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(in India and the East) a covered litter for one passenger, consisting of a large box carried on two horizontal poles by four or six bearers.
sedan chairView synonyms
- ‘Each time we moved from one district to another, there would be an argument over whose turn it was to carry the palanquin.’
- ‘That way, there's still plenty of room in the palanquin.’
- ‘Outside there would be gorgeously caparisoned elephants and horses with rich housings, palanquins and teams of palanquin bearers, four in hand coaches, and subsequently Rolls Royces and Daimlers.’
- ‘The gods are brought out of their temples and paraded down the streets in elaborately carved palanquins rolled along by four men.’
- ‘Chinese prefer a traditional ‘three box’ sedan shape for cars, not unlike the shape of the shoulder-carried palanquins in which the nobility travelled in previous centuries, Shyr said.’
- ‘In the evenings, exquisite bronze replicas of the deities travel bedecked in palanquins to bestow blessings on the townsfolk.’
- ‘The Emperor was carried on his opulent palanquin across the centre bridge along the north-south axis on his journey through his city.’
- ‘In his songs, he has pointed towards a dream when he shall be carried in a palanquin.’
- ‘Tegh Bahadur was carried by Mother Nanaki in a palanquin.’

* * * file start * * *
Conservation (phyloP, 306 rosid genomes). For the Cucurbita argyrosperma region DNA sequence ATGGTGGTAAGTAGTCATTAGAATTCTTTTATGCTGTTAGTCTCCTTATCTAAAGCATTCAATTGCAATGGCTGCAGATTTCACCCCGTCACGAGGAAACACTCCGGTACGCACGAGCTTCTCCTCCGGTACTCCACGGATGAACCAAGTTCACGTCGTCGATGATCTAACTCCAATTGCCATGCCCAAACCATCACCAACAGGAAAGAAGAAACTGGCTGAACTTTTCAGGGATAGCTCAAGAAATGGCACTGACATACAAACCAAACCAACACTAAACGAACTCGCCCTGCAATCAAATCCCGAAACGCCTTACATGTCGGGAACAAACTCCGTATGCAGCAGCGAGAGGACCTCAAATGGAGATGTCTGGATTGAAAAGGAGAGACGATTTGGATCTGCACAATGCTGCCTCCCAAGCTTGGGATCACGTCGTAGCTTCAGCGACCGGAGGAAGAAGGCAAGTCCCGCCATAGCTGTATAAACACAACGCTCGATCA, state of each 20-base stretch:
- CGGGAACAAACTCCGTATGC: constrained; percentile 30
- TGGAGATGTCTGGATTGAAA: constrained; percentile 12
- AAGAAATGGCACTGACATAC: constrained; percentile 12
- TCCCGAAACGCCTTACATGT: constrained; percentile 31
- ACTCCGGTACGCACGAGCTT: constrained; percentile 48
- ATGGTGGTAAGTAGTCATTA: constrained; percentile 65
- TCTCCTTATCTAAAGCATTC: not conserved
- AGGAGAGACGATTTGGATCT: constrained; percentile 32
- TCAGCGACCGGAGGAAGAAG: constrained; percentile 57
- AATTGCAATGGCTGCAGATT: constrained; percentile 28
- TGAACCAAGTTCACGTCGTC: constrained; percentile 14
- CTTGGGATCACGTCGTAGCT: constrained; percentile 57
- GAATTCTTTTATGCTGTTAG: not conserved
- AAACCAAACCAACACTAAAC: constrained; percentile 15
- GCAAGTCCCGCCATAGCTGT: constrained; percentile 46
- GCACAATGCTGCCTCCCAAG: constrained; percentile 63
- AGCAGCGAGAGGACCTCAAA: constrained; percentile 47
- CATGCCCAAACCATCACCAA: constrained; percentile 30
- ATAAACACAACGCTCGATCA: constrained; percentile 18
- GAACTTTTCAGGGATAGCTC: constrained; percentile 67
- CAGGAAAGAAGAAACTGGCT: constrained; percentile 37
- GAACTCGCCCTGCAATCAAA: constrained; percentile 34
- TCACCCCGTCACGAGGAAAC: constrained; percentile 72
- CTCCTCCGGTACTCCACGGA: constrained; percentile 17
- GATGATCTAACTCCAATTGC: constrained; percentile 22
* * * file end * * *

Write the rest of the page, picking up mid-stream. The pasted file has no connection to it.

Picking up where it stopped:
- ‘We passed the odd pony trap and the four men with their palanquin.’
- ‘In a palanquin borne by four servants sit a rich man's three daughters, the youngest dressed in her bridal sari, her little hands painted with red lac dye, her hair oiled and set.’
- ‘The temple dates from 1856 and every year the statue is carried by a palanquin around the neighborhood and other deities are brought to him.’
- ‘Loulou's father, so he told me, had been a palanquin bearer.’
- ‘From antique beds and sofas to ornate umbrella stands and Goan palanquins, this 227-item auction was crammed with exquisite pieces of furniture for the discerning.’
- ‘This is where palanquins from different villages are brought to pay homage to Parshuram.’
- ‘There it was, a palanquin being carried by four men, all powerfully built and in immaculate robes of ivory colour.’
- ‘A palanquin, breast plates, guns, cannon balls, daggers, swords, head gear and knives were on display along with old and new age stone tools.’
- ‘‘In earlier days, people sprayed water as the sweltering heat and the sandy path caused great inconvenience to the palanquin bearers,’ the priest says.’
- ‘Aged devotees who were unable to endure the strain of the hike were carried on a simple palanquin made of cane that could be purchased for US $17 in Pamba.’
- ‘He was carried through the streets by a team of bearers on a palanquin, which still survives at Powis Castle in Wales.’
Late 16th century: from Portuguese palanquim, from Oriya pālaṅki, based on Sanskrit palyanka ‘bed, couch’.
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